6:19
In MG, the underlyings were short positions in long-term forward contracts to deliver oil. The hedge was a stack-and-roll hedge: long positions in short-term futures contracts that were rolled over consecutively. The strategy depended on the continuation of (i) stable or gently increasing spot oil prices and (ii) backwardation
  • 11 Nov 2008
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5:30
SaR is value at risk (VaR) for a pension fund.
  • 8 Nov 2008
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5:56
The best hedge is based on portfolio volatility in the mean-variance framework. Specifically, 1. Given a current portfolio with value (W), and 2. Given an asset (A) with correlation (rho) to the portfolio, 3. What is the trade that produces the minimum volatility for the new portfolio (W+a)?
  • 7 Nov 2008
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9:47
RAPMs are variations of: return per unit of risk. Treynor and Sharpe are similar: both are excess return per unit of risk. Treynor defines risk as systematic risk (beta) and is therefore appropriate to well-diversified portfolios (i.e., into such portfolios idiosyncratic risk is eliminated); Sharpe defines risk as total risk (volatility). Jensen’s alpha is outperformance relative to expected performance under CAPM.
  • 6 Nov 2008
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10:16
The capital market line is determined by a mix of: the riskfree asset and the market portfolio. The market portfolio, in turn, consists of all risky assets (this example has only two assets).
  • 4 Nov 2008
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10:05
This is a review which follows Jorion's (Chapter 7) calculation of marginal value at risk (marginal VaR). Marginal VaR requires that we calculate the beta of a position with respect to the portfolio.
  • 1 Nov 2008
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8:35
The very traditional (mean-variance) two asset portfolio volatility is largely a function of asset correlation/covariance.
  • 31 Oct 2008
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9:24
The next building block is mapping transitional probabilities to standard normal variables; then using a bivariate normal to capture joint probabilities of default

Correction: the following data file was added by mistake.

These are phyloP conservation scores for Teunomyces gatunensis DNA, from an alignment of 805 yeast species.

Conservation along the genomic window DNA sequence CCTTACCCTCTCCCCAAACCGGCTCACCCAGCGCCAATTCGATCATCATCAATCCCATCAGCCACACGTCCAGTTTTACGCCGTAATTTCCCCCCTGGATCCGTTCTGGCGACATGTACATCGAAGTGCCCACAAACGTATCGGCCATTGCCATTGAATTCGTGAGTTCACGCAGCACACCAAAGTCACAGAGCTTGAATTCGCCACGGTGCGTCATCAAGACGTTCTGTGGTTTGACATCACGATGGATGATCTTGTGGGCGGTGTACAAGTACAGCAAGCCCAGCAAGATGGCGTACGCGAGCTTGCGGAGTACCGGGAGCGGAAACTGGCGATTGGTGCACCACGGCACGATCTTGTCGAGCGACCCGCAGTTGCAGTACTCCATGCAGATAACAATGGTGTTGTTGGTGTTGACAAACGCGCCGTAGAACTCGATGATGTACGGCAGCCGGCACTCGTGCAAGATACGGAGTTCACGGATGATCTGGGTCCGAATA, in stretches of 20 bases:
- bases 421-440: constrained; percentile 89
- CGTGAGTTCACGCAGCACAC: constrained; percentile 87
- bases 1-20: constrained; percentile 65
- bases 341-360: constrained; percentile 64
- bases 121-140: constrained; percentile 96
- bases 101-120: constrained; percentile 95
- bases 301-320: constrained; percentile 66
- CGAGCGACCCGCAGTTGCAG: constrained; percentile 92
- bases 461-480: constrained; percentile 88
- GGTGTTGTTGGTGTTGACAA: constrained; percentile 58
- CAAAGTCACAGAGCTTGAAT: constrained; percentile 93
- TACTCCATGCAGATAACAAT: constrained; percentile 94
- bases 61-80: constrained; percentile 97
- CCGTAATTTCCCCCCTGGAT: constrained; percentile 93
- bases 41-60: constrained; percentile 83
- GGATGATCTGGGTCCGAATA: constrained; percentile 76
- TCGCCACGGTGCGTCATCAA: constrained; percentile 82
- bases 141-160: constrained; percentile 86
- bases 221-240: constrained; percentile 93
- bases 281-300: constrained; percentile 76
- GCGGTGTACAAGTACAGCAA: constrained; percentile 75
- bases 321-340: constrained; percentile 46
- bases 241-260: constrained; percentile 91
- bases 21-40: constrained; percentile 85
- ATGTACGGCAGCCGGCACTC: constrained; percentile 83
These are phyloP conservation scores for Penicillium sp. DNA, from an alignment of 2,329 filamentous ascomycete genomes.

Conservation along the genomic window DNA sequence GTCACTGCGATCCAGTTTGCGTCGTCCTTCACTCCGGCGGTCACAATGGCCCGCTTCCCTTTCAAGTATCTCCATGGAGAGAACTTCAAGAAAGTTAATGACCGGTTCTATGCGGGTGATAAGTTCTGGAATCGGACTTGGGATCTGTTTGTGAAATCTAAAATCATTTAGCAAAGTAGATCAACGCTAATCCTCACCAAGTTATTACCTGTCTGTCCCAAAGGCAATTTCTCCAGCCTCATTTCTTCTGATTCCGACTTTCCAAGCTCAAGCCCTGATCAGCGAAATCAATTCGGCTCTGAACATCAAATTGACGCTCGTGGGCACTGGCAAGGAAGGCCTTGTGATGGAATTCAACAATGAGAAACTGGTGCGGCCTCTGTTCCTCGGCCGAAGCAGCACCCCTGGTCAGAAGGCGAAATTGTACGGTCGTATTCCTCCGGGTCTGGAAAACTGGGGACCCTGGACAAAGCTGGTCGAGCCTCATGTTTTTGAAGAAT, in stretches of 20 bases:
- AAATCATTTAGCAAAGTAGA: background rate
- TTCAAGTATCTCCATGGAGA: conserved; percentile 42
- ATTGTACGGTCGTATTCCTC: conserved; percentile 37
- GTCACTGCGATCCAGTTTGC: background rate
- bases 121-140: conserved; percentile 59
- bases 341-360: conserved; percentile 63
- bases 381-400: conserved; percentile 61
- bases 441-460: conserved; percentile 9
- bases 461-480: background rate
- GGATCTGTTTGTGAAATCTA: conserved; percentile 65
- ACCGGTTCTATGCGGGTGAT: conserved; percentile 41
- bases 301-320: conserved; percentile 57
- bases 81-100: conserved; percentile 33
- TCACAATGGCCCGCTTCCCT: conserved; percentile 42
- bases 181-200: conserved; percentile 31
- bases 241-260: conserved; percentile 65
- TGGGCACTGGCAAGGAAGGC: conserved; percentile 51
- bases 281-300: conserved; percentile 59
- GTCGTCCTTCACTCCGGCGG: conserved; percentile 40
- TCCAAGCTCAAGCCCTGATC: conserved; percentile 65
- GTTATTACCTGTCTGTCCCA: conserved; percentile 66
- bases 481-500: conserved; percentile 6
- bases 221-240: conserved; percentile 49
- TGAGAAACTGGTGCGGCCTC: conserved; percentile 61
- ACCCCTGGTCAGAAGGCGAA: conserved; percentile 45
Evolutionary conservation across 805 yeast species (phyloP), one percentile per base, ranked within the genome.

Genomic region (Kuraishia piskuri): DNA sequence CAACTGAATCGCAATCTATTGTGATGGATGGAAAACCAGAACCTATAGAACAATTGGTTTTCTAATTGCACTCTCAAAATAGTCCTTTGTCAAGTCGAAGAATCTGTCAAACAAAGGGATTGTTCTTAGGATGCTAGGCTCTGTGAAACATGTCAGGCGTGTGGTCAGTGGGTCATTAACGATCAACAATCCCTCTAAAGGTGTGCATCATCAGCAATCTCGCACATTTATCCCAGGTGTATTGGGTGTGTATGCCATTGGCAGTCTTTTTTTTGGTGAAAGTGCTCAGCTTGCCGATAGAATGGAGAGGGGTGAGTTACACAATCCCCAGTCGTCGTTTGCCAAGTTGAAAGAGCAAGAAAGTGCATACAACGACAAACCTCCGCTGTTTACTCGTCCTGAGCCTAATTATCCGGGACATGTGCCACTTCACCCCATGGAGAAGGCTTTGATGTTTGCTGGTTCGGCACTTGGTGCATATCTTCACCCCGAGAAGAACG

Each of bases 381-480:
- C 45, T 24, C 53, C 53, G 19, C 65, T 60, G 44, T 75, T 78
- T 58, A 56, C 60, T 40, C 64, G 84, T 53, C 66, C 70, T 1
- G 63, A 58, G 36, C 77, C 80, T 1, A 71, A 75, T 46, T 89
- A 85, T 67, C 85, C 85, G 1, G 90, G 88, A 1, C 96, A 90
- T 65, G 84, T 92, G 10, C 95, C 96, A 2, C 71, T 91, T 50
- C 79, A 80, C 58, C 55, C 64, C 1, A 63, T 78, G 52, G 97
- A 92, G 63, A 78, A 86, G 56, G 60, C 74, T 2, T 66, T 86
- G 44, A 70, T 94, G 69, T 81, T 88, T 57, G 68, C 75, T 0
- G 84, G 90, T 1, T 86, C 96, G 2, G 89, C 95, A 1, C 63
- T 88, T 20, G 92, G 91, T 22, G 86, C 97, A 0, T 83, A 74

• 30 Oct 2008
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8:37
The bivariate normal distribution (common in credit risk) gives the joint probability for two normally distributed random variables
  • 29 Oct 2008
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10:21
A review of the method used in the first building block of CreditMetrics, a ratings-based credit risk portfolio model
  • 28 Oct 2008
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0:01
The key idea in valuing a CDS is a fair deal: the (probability-adjusted) expected PAYMENTS (i.e., made by protection buyer) should equal the expected PAYOFF (contingent, made by seller)
  • 27 Jul 2009
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1:56
There are three approaches to operational risk in Basel II: basic indicator (BIA), standardized (SA), and advanced measurement approach (AMA). BIA is alpha (15%) of the bank’s total gross operating income (GOI). SA weights the charge by business line (12%, 15% or 18% depending on the business line)
  • 25 Oct 2008
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9:33
For secured (collateralized) exposures, the simple approach to CRM substitutes the risk-weight of the collateral (i.e., it operates on the risk-weight term of the formula). For secured (collateralized) exposures, the comprehensive approach adjusts the net exposure (i.e., it operated on the exposure term of the formula).
  • 24 Oct 2008
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9:16
Basel's IRB determines a capital charge (K) = Credit Value at Risk (CVaR) 99.9% – Expected Loss (UL). This function is estimating an unexpected loss (UL).
  • 23 Oct 2008
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7:15
The standard approach is a lookup table based on (i) external credit rating and (ii) the type of counterparty.
  • 22 Oct 2008
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9:57
Quick overview of Basel II framework that sets capital requirements for banks. Three pillars contains the rules & support (supervisor review, market discipline) that say how much eligible regulatory capital must be held against risk-weighted assets.
  • 15 Nov 2009
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8:46
A brief review of Crouhy’s approach to setting the internal capital charge for market risk. Internal means to distinguish from regulatory (external) capital requirements such as Basel II.
  • 18 Oct 2008
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